Christmas in July

For Mom

As a kid, my mom always made me feel smart. I only ever really felt stupid when I was forced to wear something I hated for a particular occasion. I suppose all kids feel this way — it’s a loss of control over one of the few agencies you have when you’re young.

I felt especially stupid putting on my starched white dress shirt, royal blue sweater vest and red tie for boys choir concerts, especially when that meant missing Little League games, wearing that uniform instead of my jersey. Those concerts were never as plentiful as they were during the Christmas season. As one of the only non-Catholics — not to mention non-Christians — it all felt so ridiculous, traipsing from one event to the next, more performances than days on the calendar in December, singing Christmas songs in that outfit.

Mom hated Christmastime. It meant family gatherings and fake niceties and lots of other things that made her uncomfortable.

She suffered in her life, more than anyone else I know. But where most of us turn to distraction, or pleasure, or anything else to escape the pain, she steered into it, taking on others’ suffering as her own. Our family didn’t lose anyone close on 9/11, but she was the most distraught person I knew in the aftermath. We didn’t know anyone in New Orleans, but she lined up to adopt and house a family of six after Hurricane Katrina, trying to offer shelter until they landed on their feet.

We bonded over two things, mostly — baseball and music. One song in particular we both connected with was “Long December” by the Counting Crows, a melancholy song of loss. So it was something of a relief, then, that she passed away not during the Christmas season, but quickly, unexpectedly, in July. She always made me feel smart, but I’ve never felt as stupid or helpless as I did trying to pick out an outfit to go watch my mom die.

Like any major life event, death never looks quite how you expect it to, and you never really know it’s happening until it does. In Mom’s case, it came in a nondescript hospital room, the halls a monotonous scheme of beiges and browns. It came amid a conspicuous absence of wires and beeps, nothing but a little extra oxygen coming through a tube. It came from a body that had lost so much weight that it disappeared below the sheet fold into the contour of the bed, a tilted head, the top of the night gown, and nothing else to speak of.

But it came in other, unexpected forms. It looked like an angry refusal of the chaplain, coupled with a bad joke, from a helpless husband. And like a young doctor with big, curly hair that I’d never seen before and will likely never see again.

The doctor’s eyes glistened with the sheen that fights through our attempts to hold back tears as he explained, just a couple minutes after meeting me, what I already knew. There was no hope of recovery. The cancer had spread to her brain. There would be no more A’s games, no more green enchiladas at Juan’s. That was expected. But there would also not be more of anything, including a two-way conversation.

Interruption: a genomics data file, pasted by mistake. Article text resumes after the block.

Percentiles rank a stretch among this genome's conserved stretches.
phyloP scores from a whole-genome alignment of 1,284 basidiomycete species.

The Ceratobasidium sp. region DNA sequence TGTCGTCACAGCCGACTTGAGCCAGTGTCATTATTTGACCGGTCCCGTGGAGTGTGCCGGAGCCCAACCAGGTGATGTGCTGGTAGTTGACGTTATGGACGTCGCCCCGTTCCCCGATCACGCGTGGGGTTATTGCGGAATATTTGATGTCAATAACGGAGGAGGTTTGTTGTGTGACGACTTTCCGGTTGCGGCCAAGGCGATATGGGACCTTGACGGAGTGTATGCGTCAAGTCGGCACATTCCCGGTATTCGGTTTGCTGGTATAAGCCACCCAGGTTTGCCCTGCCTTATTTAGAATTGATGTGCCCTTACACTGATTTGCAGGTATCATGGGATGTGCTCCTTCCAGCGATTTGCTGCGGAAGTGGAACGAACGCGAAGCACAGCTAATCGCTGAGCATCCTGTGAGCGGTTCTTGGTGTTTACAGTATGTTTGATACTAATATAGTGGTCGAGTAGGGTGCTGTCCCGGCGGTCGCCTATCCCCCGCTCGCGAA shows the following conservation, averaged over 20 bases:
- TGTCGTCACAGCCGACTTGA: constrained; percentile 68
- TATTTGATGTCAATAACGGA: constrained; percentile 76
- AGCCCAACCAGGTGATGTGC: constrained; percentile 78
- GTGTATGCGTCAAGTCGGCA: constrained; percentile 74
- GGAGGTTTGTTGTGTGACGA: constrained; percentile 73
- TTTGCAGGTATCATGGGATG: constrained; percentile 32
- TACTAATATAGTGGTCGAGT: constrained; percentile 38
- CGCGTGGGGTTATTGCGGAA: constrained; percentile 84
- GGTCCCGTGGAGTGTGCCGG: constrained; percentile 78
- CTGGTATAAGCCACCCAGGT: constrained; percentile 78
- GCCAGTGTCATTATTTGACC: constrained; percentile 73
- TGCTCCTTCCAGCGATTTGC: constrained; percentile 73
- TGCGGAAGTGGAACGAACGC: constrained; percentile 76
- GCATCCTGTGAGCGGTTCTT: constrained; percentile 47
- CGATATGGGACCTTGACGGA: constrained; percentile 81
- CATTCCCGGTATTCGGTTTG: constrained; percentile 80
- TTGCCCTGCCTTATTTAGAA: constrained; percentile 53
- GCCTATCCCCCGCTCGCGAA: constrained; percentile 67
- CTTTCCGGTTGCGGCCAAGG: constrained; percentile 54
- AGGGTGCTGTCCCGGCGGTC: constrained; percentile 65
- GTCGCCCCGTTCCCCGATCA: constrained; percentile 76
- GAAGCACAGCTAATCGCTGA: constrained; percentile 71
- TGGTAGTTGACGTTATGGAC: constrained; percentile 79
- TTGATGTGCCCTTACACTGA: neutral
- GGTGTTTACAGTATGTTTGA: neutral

And so, suddenly, there you are, feeling very stupid again, and underdressed, speaking to someone who you’ll never be able to know if they’ve heard you, and who will never speak back to you again. You do the best you can; you thank them, for everything. In the end, you say “goodbye,” which feels like a stupid thing to say to someone you won’t ever see again.

You wander the streets of a blustery San Francisco, where July is always winter, the city tucked under its customary shroud of gray-white mist. You stumble into an old bookstore, the kind that doesn’t exist in most towns anymore, only to find out it’s having a going-out-of-business sale, a sanctuary of knowledge sighing its own final breaths.

Your eyes glaze over the rows of vertical slabs stacked on cedar shelves and you find yourself pulling a pale blue, textured edition from the wall. It’s an ancient print of The Old Man and the Sea, Hemingway’s final published work before he died.

You shuffle to a familiar place, taking your wife for the first time to see an old friend. Book resting beside a mid-afternoon Irish coffee — an attempt to warm both the body and spirit from the chill of the day — the phone rings. You won’t be upset that, while the doctor told you it could be anywhere from 12 hours to three weeks, it’s happened now, right now, just a couple hours gone since you’ve walked away, not more than a few blocks on the other side of Golden Gate Park. You note to your old friend and wife, that the establishment is a fitting one to receive the news: The Bitter End.

You’re still not sure if you believe things happen for a reason, but you can’t deny that they happen. You recall that the last time you actually spoke with your mother was two weeks prior, to tell her you’d gotten married. Still cold, and numb, and bitter, you’ll discover later that evening that Hemingway passed on that same day, July 2, in the same year your mom was born.

Later, as you’re still struggling with the idea of saying “goodbye,” you’ll learn that it was originally a contraction of “God be with ye.”

And maybe none of it makes sense, still, and maybe that’s ok. At least the pain and suffering are gone as well. At least it’s July.

“Now is no time to think of what you do not have. Think of what you can do with what there is.”

— Ernest Hemingway, The Old Man and the Sea



Professional writer, amateur chef, professional-amateur adult

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